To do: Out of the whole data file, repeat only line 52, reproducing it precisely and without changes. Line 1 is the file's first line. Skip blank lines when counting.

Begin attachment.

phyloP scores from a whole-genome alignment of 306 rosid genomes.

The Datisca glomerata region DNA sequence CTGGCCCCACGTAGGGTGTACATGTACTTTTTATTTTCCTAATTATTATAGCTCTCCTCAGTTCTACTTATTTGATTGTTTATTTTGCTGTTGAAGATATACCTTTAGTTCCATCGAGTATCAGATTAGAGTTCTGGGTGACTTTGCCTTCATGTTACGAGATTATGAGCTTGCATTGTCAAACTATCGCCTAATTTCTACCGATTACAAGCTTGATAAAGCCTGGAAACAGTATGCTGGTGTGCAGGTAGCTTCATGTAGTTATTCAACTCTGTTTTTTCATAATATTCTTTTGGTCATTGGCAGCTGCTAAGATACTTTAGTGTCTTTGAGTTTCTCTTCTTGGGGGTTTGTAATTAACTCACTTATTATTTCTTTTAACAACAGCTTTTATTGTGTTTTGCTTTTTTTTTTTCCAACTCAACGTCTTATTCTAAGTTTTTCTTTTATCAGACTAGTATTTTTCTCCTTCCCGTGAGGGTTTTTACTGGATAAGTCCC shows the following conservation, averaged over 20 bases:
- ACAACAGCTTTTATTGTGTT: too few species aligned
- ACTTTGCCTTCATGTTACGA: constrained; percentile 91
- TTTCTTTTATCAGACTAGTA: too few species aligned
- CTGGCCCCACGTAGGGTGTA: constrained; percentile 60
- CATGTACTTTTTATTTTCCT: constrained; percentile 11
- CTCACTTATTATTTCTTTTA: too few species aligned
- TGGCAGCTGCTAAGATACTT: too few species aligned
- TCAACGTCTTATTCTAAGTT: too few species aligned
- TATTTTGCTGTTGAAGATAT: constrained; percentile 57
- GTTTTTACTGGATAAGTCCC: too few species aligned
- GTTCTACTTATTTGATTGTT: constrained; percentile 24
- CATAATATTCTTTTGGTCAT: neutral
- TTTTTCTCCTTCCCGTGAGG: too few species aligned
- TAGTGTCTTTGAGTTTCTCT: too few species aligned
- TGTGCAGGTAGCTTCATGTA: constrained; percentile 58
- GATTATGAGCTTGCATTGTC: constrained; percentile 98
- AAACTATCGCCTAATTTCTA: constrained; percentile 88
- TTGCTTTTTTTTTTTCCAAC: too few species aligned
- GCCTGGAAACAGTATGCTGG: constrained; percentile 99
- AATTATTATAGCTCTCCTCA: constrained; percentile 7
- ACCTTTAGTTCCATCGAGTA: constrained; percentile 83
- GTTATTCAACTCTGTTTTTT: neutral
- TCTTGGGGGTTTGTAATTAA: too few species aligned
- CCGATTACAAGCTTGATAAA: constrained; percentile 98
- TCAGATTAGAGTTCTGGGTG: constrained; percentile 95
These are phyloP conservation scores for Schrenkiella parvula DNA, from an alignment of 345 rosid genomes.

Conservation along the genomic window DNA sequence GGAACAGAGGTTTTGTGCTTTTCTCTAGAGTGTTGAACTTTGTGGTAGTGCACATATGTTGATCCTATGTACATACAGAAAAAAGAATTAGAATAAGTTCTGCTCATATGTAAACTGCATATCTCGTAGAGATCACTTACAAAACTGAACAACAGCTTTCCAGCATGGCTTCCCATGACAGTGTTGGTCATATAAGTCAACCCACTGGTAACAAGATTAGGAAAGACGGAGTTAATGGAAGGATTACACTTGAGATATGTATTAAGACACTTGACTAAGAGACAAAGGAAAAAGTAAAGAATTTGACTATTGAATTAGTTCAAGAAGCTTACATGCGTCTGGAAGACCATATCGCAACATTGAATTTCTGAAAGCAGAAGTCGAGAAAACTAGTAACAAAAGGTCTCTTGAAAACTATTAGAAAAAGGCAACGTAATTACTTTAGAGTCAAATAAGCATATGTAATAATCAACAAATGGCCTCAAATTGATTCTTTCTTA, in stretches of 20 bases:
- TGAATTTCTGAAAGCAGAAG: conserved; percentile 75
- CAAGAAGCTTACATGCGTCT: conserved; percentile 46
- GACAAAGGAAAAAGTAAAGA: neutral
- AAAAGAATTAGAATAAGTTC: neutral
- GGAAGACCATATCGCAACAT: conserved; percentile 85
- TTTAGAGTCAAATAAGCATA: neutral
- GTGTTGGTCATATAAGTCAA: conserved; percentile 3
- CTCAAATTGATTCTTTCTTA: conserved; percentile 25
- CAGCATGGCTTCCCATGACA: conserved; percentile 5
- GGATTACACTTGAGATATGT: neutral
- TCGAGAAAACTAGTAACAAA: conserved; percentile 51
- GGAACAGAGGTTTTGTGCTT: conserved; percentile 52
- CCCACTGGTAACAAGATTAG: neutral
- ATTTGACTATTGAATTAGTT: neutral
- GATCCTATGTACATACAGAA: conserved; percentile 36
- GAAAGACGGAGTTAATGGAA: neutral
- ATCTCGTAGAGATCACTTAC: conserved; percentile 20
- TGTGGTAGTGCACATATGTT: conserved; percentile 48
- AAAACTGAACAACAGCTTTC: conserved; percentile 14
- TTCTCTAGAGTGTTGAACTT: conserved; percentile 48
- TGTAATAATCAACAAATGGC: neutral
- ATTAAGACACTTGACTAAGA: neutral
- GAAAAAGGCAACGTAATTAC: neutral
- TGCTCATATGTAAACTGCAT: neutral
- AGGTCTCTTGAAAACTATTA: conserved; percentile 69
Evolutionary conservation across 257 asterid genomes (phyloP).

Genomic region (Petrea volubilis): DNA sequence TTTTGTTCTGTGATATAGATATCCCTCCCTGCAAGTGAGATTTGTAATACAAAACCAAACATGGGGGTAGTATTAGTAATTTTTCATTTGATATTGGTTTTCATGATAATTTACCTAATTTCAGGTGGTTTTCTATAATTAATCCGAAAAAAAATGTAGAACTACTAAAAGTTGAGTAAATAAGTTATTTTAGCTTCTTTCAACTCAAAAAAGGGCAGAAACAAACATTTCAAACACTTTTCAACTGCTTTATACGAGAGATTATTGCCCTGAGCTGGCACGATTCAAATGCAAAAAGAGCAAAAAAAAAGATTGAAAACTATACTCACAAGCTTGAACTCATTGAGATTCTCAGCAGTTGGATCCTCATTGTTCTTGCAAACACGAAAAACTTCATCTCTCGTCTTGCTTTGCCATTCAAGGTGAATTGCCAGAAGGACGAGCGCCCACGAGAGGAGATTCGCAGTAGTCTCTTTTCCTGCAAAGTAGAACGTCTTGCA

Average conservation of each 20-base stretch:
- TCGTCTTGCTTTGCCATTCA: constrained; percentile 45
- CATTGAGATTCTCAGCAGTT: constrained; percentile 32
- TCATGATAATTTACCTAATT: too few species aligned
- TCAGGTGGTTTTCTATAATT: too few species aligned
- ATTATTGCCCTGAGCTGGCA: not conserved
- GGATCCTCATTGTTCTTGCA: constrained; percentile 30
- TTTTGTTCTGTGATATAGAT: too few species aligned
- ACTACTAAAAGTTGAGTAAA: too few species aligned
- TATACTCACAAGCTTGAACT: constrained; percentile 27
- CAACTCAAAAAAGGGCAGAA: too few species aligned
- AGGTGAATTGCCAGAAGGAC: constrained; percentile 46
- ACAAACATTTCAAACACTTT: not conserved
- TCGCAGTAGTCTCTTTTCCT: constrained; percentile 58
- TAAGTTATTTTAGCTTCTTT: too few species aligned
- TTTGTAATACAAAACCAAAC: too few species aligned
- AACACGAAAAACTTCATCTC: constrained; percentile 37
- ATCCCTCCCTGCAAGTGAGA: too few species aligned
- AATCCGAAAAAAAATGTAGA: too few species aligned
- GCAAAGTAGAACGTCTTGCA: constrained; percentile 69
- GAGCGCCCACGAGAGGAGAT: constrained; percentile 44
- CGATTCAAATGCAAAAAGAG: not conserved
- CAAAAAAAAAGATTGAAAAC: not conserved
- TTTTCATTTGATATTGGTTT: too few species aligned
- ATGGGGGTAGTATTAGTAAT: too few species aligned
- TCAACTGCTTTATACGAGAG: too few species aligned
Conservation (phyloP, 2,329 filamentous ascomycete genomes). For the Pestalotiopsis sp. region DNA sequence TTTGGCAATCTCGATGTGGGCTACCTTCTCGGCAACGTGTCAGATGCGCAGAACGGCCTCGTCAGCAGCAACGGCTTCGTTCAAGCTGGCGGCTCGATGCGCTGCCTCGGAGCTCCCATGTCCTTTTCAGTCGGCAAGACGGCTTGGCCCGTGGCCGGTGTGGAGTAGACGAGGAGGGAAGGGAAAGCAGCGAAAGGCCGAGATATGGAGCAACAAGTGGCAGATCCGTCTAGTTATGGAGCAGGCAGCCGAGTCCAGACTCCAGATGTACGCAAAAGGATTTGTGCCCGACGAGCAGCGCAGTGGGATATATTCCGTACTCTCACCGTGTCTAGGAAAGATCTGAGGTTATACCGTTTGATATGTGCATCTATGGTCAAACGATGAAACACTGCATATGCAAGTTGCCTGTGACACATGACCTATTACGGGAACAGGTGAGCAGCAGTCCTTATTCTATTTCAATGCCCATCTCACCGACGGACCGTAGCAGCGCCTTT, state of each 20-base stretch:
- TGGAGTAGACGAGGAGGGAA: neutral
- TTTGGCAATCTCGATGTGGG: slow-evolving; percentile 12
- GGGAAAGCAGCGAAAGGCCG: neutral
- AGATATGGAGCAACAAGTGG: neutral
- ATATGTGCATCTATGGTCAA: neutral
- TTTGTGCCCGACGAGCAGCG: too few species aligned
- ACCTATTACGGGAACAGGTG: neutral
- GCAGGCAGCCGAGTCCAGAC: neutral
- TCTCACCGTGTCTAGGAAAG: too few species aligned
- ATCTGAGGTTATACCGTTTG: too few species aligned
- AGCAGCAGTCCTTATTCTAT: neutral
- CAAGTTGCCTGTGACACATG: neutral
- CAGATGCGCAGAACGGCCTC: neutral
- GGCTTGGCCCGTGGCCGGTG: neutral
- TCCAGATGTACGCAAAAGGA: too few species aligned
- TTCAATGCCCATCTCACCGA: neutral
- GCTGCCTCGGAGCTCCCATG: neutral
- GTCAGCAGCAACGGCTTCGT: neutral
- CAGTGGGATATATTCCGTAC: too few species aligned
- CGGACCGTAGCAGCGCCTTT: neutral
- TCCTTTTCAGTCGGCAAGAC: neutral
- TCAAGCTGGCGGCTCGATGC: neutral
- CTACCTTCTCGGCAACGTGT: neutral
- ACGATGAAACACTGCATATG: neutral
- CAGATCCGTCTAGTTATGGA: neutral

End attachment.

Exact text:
- GAAAAAGGCAACGTAATTAC: neutral